Nutritional information can vary for dark chocolate as much as the ingredients do, so nutritional information is always somewhat variable, and it is a good idea to check the nutritional value of a chocolate product as well as the ingredients before consumption, especially if considering adding dark chocolate to your diet for daily intake in order to get some of the health benefits of this food.
Fortunately, since the health benefits of dark chocolate are present in the cacao bean itself, regardless of other ingredients, many of those benefits are still available as all the nutrients and vitamins and other contents are inherent in the cacao bean and derived products such as chocolate.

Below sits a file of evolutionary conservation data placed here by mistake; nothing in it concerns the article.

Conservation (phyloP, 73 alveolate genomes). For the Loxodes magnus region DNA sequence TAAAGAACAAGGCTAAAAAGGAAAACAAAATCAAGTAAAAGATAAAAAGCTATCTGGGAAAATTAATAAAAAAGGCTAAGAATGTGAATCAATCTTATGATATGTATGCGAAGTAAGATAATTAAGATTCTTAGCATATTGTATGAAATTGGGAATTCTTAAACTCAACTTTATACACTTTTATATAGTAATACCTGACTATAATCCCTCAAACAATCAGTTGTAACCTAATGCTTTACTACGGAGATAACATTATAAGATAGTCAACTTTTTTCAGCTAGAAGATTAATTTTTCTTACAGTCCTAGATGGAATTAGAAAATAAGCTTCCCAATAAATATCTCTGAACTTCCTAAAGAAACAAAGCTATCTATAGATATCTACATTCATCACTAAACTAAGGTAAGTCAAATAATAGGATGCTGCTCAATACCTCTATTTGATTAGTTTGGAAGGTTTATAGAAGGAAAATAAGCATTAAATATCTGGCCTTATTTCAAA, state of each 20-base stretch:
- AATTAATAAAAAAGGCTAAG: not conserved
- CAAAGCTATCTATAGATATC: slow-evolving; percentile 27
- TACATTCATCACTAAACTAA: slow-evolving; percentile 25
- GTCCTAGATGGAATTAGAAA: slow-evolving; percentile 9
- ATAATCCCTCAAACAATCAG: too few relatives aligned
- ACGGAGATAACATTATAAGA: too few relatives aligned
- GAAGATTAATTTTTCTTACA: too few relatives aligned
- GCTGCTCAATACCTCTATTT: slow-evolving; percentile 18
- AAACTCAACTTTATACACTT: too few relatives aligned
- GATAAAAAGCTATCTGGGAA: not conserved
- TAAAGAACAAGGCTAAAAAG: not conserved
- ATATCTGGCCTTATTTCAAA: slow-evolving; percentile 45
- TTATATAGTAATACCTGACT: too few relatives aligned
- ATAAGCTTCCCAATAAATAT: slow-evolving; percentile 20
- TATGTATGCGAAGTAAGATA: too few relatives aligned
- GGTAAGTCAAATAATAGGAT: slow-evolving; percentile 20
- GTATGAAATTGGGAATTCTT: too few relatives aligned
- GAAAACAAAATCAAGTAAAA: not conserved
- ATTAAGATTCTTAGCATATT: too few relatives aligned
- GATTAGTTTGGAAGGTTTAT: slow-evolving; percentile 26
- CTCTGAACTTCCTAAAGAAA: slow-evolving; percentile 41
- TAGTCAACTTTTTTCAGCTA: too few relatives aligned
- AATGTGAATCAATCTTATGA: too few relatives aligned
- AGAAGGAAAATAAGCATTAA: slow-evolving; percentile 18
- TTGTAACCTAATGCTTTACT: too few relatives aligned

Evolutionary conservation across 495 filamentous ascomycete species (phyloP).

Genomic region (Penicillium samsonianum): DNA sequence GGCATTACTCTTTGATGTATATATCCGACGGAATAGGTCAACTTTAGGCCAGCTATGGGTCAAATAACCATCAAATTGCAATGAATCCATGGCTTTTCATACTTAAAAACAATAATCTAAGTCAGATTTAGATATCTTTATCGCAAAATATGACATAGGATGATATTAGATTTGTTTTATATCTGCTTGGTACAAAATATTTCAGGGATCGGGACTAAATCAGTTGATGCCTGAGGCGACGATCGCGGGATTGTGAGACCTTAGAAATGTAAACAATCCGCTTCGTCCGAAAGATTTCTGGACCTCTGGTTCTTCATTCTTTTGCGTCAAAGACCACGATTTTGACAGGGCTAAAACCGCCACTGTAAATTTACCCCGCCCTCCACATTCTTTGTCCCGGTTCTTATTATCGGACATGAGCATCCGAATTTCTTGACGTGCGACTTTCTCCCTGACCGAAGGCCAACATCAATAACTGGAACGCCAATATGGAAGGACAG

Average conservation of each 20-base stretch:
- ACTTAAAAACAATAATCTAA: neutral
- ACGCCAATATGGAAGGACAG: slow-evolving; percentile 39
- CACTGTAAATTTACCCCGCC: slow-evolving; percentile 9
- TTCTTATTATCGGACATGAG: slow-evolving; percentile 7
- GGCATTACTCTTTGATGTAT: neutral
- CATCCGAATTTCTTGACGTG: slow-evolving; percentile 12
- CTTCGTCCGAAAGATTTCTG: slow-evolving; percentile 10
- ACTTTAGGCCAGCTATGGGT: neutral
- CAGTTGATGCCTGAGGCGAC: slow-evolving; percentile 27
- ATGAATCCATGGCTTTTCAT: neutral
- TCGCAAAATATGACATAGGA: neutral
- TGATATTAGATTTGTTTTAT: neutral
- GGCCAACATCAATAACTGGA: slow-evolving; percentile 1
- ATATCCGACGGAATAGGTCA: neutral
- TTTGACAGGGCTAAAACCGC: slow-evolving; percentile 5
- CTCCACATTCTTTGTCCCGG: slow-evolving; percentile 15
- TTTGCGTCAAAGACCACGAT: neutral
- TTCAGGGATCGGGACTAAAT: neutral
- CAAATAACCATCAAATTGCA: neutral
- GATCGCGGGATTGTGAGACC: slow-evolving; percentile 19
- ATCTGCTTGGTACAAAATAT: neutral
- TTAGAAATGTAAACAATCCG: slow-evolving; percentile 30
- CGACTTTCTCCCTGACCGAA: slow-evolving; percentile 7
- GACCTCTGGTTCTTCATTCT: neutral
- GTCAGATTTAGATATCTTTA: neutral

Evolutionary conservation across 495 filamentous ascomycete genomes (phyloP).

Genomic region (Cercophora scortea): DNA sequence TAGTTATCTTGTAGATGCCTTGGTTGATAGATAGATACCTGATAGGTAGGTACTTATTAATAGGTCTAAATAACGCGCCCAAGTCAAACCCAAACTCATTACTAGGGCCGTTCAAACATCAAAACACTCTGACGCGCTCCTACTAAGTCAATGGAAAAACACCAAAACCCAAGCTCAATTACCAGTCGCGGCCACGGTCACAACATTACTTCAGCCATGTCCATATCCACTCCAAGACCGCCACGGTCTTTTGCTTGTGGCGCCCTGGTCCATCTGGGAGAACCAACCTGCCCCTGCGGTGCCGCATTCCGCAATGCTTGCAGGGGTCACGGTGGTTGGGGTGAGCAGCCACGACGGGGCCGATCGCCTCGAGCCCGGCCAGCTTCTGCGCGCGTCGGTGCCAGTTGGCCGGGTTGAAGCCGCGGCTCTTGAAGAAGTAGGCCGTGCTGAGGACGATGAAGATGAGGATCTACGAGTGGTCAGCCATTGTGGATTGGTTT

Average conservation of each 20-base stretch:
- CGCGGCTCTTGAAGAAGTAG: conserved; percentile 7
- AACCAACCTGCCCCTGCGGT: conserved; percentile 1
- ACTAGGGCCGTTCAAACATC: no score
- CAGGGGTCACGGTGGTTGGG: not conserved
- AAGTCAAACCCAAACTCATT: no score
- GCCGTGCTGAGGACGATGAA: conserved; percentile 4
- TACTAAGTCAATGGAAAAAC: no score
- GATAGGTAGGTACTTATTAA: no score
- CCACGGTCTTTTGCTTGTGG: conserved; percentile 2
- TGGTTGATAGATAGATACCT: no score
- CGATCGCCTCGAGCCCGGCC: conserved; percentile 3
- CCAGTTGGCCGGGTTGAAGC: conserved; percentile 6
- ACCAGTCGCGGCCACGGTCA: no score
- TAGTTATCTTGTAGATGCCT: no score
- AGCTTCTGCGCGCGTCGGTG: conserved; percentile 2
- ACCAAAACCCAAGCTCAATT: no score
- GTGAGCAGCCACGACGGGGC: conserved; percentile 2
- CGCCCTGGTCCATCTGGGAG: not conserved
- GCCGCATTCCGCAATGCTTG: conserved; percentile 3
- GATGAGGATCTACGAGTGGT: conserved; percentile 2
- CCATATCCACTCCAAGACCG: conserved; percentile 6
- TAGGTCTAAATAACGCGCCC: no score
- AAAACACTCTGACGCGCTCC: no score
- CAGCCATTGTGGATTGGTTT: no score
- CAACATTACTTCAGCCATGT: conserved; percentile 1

However, some of those benefits can be negated by the presence of unhealthy ingredients when consumed regularly, such as chocolate that is high in sugar or other artificial sweeteners, for instance.
Dark chocolate is high-energy food and contains on average 170 calories per ounce.
This is a high calorie intake, which is why it is important to be conscientious with portion sizing, especially in the case of daily intake or even regular consumption.
Chocolate is a source of essential nutrients such as iron, magnesium, copper and manganese.
While many of these minerals are not required in large amounts, it is important for the body to be able to access small amounts of food in order to benefit the bones, muscles and connective tissues of the body.